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Napoleon Bonaparte (1769-1821) quotes

 

  • A celebrated people lose dignity upon a closer view.
  • A constitution should be short and obscure.
  • A leader is a dealer in hope.
  • A man cannot become an atheist merely by wishing it.
  • A man will fight harder for his interestes than for his rights.
  • A picture is worth a thousand words.
  • A revolution can be neither made nor stopped. The only thing that can be done is for one of several of its children to give it a direction by dint of victories.
  • A revolution is an idea which has found its bayonets.
  • A soldier will fight long and hard for a bit of colored ribbon.
  • A true man hates no one.
  • Ability is nothing without opportunity.
  • All religions have been made by men.
  • Among those who dislike oppresion are many who like to oppress.
  • An army marches on its stomach.
  • Courage is like love; it must have hope for nourishment.
  • Death is nothing, but to live defeated and inglorious is to die daily.
  • From the heights of these pyramids, forty centuries look down on us.
  • Glory is fleeting, but obscurity is forever.
  • He who fears being conquered is sure of defeat.
  • History is the version of past events that people have decided to agree upon.
  • If you want a thing done well, do it yourself.
  • If you wish to be a success in the world, promise everything, deliver nothing.
  • Imagination rules the world.
  • Impossible is a word to be found only in the dictionary of fools.
  • In politics stupidity is not a handicap.
  • In politics, never retreat, never retract, never admit a mistake.
  • It is the cause and not the death that makes the martyr.
  • It requires more courage to suffer than to die.
  • Men are more easily governed through their vices than through their virtues.
  • Men are moved by two levers only: fear and self interest.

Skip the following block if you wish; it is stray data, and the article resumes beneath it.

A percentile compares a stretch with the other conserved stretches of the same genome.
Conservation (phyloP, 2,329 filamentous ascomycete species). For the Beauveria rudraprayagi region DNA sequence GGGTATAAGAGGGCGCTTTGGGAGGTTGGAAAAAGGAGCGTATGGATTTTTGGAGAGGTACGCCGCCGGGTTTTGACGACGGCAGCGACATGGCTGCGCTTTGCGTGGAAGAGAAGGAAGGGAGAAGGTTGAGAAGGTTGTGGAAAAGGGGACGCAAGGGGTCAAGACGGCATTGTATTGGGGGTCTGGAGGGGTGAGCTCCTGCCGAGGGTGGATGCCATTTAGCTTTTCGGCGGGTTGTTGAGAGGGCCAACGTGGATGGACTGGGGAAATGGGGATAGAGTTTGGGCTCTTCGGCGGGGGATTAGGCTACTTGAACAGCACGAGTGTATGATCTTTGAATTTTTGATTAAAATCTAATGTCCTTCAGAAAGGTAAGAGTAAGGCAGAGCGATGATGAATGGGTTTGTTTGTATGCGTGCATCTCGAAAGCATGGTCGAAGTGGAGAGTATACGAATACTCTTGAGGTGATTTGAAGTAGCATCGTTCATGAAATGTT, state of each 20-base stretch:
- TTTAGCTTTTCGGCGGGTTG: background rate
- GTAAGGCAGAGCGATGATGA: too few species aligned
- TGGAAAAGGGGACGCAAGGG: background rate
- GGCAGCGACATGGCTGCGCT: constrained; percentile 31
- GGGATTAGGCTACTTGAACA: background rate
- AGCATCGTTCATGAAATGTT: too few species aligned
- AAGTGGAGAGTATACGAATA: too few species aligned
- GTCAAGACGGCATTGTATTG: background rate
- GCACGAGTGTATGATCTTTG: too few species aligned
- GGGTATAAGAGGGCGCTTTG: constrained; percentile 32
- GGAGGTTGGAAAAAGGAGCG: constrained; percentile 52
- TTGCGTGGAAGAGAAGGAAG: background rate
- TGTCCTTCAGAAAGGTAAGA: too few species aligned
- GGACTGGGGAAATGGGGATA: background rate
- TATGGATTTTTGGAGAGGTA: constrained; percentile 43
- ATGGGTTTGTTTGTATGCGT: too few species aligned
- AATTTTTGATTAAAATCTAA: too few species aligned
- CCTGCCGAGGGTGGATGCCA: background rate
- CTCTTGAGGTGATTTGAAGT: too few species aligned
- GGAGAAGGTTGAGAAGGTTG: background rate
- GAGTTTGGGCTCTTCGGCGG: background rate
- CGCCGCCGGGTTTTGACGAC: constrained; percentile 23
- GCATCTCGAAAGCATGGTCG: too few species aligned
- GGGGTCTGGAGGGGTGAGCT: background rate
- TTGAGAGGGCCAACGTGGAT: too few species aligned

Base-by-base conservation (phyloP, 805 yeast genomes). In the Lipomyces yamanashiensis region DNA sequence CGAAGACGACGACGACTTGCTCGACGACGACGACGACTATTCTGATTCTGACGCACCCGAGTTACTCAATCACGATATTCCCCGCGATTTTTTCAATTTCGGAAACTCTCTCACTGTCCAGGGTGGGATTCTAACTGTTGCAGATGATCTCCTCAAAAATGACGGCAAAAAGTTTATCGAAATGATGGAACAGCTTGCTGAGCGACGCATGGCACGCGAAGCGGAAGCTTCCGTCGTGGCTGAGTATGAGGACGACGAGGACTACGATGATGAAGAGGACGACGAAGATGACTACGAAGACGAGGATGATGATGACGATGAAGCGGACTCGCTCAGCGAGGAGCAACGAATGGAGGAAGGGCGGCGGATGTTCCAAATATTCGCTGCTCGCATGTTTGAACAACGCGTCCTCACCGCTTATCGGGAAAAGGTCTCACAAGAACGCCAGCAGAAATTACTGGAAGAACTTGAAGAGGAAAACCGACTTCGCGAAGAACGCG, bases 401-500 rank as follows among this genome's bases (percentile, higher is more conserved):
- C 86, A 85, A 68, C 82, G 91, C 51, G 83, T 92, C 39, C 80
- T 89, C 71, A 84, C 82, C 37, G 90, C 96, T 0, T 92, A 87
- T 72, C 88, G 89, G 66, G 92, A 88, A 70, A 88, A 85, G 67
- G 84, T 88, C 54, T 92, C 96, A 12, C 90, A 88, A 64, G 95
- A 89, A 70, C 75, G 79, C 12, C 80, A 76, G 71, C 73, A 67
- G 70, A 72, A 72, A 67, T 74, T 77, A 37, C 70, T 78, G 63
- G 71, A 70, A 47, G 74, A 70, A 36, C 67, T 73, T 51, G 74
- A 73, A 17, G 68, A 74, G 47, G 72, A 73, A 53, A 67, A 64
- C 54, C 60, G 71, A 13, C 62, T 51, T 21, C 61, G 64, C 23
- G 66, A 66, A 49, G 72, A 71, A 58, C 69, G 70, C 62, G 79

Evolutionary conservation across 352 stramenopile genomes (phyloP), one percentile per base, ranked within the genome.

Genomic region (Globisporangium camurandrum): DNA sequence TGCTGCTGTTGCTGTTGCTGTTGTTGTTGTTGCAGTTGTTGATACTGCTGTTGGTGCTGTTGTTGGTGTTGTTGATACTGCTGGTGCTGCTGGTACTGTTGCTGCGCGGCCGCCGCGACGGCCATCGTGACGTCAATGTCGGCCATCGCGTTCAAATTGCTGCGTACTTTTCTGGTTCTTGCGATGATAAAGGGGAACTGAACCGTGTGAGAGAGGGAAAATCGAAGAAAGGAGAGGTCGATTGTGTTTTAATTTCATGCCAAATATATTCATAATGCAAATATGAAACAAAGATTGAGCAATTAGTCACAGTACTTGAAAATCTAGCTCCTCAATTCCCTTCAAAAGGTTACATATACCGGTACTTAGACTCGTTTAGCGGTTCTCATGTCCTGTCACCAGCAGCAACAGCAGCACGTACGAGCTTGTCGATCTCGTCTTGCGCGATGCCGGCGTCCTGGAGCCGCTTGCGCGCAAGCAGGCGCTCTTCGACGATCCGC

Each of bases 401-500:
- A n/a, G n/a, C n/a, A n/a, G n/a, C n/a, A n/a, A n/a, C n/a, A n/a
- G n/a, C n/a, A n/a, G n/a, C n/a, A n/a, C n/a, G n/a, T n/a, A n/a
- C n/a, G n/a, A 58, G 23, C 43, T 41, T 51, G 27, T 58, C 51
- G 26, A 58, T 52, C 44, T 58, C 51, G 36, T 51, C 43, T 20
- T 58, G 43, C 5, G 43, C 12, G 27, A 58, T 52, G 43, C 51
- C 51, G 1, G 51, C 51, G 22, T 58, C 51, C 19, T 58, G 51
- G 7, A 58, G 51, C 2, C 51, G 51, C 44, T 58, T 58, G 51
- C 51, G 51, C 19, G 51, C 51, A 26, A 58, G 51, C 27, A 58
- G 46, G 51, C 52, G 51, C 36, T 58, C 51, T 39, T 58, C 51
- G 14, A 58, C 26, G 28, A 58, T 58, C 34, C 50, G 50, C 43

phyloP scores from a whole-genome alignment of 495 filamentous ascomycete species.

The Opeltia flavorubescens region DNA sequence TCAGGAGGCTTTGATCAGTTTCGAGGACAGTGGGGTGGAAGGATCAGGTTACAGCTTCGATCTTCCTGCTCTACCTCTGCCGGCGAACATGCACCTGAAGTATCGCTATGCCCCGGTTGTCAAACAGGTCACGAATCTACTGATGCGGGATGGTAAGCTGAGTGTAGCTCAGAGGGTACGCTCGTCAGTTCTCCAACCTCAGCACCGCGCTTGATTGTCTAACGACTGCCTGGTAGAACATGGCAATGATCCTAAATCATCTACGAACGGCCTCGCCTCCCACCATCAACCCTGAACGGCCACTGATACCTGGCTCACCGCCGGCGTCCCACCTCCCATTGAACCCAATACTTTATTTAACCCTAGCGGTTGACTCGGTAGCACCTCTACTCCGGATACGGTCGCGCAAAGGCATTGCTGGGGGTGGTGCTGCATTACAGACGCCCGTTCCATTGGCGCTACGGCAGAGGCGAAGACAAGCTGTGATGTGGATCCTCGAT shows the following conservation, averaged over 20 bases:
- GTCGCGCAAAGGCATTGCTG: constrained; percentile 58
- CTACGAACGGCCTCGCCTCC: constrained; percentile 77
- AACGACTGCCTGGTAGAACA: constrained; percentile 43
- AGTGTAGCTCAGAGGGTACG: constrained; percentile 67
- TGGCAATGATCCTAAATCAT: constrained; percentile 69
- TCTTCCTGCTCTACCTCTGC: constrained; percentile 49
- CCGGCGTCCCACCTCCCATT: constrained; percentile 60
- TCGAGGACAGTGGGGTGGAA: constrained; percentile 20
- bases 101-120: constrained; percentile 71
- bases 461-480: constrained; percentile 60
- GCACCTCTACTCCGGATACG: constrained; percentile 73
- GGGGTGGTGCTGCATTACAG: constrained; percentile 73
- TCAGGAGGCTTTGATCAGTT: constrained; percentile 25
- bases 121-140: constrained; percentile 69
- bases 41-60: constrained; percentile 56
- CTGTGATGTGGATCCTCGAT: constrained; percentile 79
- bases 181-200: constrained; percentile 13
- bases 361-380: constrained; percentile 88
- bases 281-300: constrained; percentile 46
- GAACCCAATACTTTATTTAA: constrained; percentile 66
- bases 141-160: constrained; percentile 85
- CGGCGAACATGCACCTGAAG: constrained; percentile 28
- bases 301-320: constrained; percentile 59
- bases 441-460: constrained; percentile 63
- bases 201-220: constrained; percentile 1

• Never interrupt your enemy when he is making a mistake.
  • Nothing is more difficult, and therefore more precious, than to be able to decide.
  • One must change one's tactics every ten years if one wishes to maintain one's superiority.
  • One should never forbid what one lacks the power to prevent.
  • Religion is what keeps the poor from murdering the rich.
  • Skepticism is a virtue in history as well as in philosophy.
  • Soldiers generally win battles; generals get credit for them.
  • The act of policing is, in order to punish less often, to punish more severely.
  • The battlefield is a scene of constant chaos. The winner will be the one who controls that chaos, both his own and the enemies.
  • The best way to keep one's word is not to give it.
  • The French complain about everything, and always.
  • The people to fear are not those who disagree with you, but those who disagree with you and are too cowardly to let you know.
  • The surest way to remain poor is to be an honest man.
  • The truest wisdom is a resolute determination.
  • There is one kind of robber whom the law does not strike at, and who steals what is most precious to men: time.
  • Throw off your worries when you throw off your clothes at night.
  • To do all that one is able to do, is to be a man; to do all that one would like to do, is to be a god.
  • Victory belongs to the most persevering.
  • We must laugh at man to avoid crying for him.
  • You must not fear death, my lads; defy him, and you drive him into the enemy's ranks.
  • You must not fight too often with one enemy, or you will teach him all your art of war.